The National Council of Teachers of English asks schools, churches, libraries, bookstores, community and professional organizations, and interested citizens to make literacy a significant part of Black History Month by hosting and coordinating Read-Ins in their communities.


Find more ideas for Read-In activities at ReadWriteThink.

Embracing Black History (PBS Parents)
Browse this collection of booklists and activities that celebrate culture and family and teach diversity — such as growing a family tree, planning a family reunion, or making African vegetable stew with Maya and Miguel.

Celebrate African American Heritage (Scholastic)
This website offers a comprehensive collection of classroom resources including lesson plans, book excerpts, author interviews, information about civil rights leaders, scientists, explorers, musicians, athletes, and little-known African Americans innovators and achievers.

Culture & Change: Black History in America (Scholastic)
Meet famous African Americans, listen to jazz music, publish your own writing, and explore history with the interactive timeline.

The Underground Railroad (National Geographic)
Take an interactive journey on the Underground Railroad and learn more about the "faces of freedom" — including Frederick Douglass and lesser-known activists like Jermain Loguen and William Still. This new site also includes a timeline, maps about the Underground Railroad, and more teaching resources.

Protecting Family History and Looking at Photographs (National Museum of African American History and Culture)
These lesson plans show kids how to protect family history and artifacts the way museums do and teach how to analyze and "read" photographs.

African American History Month for Teachers (Library of Congress)
Put the power of primary sources to work in the classroom. Browse ready-to-use lesson plans, student activities, collection guides, and research aids.

Library Activity Ideas (Programming Librarian)
Find out what libraries across the country are doing to celebrate African-American History Month.

Rosa Parks Bus (Henry Ford Museum)
Learn more about Rosa Parks and her brave actions on December 1, 1955, the story behind the bus, and a chronology of the Civil Rights movement.

Stories to Tell: Curating an African-American History Exhibit (New York Times Learning Network)
Given that history is composed of many interwoven stories, how do curators and other historians decide which stories to tell? How can key historical events, people, places and themes best be represented in a meaningful, engaging exhibit to teach others? In this lesson, students consider the messages sent by artifacts and then develop an African-American history exhibit.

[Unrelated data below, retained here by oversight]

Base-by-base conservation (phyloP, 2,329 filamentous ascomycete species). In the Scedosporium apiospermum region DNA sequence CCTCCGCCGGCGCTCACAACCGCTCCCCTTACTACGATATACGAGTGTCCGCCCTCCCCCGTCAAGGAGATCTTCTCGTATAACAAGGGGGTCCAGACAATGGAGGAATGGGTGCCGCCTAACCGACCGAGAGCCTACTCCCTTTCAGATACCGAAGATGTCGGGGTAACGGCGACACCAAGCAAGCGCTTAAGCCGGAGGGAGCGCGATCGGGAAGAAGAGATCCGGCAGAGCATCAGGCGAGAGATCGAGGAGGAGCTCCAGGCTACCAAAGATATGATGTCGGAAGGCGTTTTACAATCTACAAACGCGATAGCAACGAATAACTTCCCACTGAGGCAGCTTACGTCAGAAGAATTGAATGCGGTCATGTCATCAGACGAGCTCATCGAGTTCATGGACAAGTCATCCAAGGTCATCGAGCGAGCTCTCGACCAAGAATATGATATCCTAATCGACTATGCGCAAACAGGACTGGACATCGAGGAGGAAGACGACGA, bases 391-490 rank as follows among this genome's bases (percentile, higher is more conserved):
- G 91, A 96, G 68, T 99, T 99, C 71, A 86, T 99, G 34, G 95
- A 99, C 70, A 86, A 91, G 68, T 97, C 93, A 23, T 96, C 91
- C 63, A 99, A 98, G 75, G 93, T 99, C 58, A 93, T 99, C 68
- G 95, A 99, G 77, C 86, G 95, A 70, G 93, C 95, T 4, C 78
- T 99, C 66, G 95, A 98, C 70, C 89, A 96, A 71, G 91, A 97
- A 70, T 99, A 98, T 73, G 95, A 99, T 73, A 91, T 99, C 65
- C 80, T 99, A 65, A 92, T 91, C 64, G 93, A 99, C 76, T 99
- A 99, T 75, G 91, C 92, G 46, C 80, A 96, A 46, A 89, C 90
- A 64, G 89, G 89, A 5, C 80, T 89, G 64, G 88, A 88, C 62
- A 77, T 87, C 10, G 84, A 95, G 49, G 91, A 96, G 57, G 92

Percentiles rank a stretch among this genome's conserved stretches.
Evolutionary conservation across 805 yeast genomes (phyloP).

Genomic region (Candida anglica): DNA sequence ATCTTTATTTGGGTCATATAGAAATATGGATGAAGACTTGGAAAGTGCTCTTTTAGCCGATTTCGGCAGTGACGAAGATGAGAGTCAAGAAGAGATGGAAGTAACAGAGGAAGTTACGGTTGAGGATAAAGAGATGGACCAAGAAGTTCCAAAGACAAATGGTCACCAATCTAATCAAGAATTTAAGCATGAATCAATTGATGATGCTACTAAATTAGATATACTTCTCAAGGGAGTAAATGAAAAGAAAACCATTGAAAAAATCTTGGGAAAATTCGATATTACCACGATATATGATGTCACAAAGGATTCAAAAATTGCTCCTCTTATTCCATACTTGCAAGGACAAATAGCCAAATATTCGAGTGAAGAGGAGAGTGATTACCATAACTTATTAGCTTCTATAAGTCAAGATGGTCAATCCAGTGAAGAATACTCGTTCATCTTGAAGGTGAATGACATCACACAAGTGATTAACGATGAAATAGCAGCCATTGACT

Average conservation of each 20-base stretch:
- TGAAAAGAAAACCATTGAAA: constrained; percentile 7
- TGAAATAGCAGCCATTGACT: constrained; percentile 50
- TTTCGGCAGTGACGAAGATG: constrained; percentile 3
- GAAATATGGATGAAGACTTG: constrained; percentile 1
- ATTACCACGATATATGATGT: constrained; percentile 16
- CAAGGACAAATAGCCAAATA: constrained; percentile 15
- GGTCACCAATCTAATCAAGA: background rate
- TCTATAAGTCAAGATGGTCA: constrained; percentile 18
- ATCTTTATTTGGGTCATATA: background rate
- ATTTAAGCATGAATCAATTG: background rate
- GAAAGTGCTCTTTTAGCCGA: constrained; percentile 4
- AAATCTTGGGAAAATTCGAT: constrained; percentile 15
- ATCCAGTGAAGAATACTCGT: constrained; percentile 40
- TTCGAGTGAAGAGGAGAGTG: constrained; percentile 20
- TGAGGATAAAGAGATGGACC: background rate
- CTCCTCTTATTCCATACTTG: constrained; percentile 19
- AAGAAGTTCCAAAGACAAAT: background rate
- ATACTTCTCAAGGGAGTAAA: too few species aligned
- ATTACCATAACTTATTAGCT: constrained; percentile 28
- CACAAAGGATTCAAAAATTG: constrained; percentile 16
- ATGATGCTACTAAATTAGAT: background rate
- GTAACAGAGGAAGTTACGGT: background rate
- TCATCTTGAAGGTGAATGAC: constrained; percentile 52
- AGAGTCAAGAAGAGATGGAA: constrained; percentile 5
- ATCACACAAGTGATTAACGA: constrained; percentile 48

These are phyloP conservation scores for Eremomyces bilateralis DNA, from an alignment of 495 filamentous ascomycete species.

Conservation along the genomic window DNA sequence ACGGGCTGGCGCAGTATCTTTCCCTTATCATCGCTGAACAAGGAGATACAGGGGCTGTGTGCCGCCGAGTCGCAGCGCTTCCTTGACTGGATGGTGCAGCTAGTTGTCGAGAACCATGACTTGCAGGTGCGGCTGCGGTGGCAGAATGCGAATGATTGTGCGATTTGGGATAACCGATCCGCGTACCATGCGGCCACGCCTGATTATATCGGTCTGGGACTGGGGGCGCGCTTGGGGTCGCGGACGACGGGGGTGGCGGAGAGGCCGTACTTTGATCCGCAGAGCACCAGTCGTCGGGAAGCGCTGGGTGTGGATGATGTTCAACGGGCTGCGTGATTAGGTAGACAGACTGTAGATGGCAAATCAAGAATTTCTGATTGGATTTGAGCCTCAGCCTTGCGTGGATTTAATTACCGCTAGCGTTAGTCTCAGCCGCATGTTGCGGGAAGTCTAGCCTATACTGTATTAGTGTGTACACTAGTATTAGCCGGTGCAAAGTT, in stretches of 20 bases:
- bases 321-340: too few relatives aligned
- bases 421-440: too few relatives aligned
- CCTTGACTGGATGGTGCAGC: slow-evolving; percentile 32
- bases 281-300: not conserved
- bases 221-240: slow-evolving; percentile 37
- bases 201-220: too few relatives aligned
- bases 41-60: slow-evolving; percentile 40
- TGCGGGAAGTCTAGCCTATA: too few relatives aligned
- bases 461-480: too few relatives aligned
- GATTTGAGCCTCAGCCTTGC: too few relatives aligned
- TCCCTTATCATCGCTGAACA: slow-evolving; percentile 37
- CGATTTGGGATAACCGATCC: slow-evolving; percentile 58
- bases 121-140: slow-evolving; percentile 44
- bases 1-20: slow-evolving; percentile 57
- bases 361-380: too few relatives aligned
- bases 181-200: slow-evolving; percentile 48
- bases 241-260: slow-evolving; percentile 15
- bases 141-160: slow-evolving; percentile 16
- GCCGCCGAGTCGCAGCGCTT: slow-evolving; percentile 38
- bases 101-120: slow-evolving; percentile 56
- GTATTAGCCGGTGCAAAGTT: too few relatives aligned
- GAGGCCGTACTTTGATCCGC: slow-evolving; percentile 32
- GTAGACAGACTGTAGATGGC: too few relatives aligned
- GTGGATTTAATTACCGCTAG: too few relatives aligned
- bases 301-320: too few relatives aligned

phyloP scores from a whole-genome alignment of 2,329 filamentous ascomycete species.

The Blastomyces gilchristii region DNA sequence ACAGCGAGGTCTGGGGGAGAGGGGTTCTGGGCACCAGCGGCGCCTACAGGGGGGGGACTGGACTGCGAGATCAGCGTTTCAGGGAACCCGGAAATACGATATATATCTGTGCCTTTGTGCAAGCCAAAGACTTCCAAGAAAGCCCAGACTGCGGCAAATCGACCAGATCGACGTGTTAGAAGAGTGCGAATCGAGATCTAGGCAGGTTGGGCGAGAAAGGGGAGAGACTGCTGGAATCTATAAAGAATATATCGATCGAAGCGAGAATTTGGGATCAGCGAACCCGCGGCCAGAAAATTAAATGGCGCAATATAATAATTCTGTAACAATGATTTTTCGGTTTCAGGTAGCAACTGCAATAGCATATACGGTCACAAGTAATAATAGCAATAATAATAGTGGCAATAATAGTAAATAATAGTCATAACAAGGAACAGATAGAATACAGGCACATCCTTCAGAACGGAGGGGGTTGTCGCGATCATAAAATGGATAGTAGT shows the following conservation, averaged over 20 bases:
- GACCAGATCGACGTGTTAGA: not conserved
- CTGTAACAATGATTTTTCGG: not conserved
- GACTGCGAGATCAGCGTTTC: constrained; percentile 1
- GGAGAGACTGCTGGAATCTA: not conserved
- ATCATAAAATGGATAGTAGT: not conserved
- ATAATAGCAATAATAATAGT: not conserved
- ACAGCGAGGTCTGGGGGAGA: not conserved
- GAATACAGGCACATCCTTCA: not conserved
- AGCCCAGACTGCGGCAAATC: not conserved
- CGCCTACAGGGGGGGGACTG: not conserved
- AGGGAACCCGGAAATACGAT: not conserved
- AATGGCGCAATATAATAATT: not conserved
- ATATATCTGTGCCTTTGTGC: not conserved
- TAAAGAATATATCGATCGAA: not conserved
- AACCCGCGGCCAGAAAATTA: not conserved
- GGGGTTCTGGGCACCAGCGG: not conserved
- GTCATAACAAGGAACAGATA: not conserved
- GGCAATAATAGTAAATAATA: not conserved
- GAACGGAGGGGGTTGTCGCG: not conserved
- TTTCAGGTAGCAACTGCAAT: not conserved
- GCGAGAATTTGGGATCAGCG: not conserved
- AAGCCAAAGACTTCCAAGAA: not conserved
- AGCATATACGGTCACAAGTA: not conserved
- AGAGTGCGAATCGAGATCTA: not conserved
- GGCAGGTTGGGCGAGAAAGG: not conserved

African-American Negro Baseball League
Are you a baseball fan? Visit the website for the African-American Negro Baseball League Museum to learn about the league's history, players, and teams.


Writing activities from Reading Rockets

Writing prompts inspired by James Ransome
Quilts are a recurring theme in Ransome's books, from a charming folk art ABCs (Quilt Alphabet) to the story of an African American girl's escape from slavery (Sweet Clara and the Freedom Quilt). Imagine a quilt that tells your family's story. What colors, patterns, and images would it have, and why? Ransome is also deeply interested in folktales, particularly African American stories and their origins in African storytelling traditions. In A Pride of African Tales, Ransome contributes richly colored watercolors to illustrate a classic trickster tale, cautionary tale, fable, pourquoi story, and more. Try writing your own pourquoi story, explaining to your friends how your animal got to be the way it is today. Let your imagination go wild!

Writing prompts inspired by Patricia and Fredrick McKissack
In their award-winning folktale collection, The Dark-Thirty: Southern Tales of the Supernatural, McKissack's have written creepy ghost stories and legends to give you a chill. Dark-Thirty is that time just before dark, when it's neither day nor night and mystery lurks in the shadows. Write a story set at dark-thirty that will give us all a good scare.

Family Stories
Children can learn about family heritage at the same time they are improving their literacy skills. Using family-based writing projects, you can build a connection with parents, and help children see the value in their own heritage and in the diversity around them.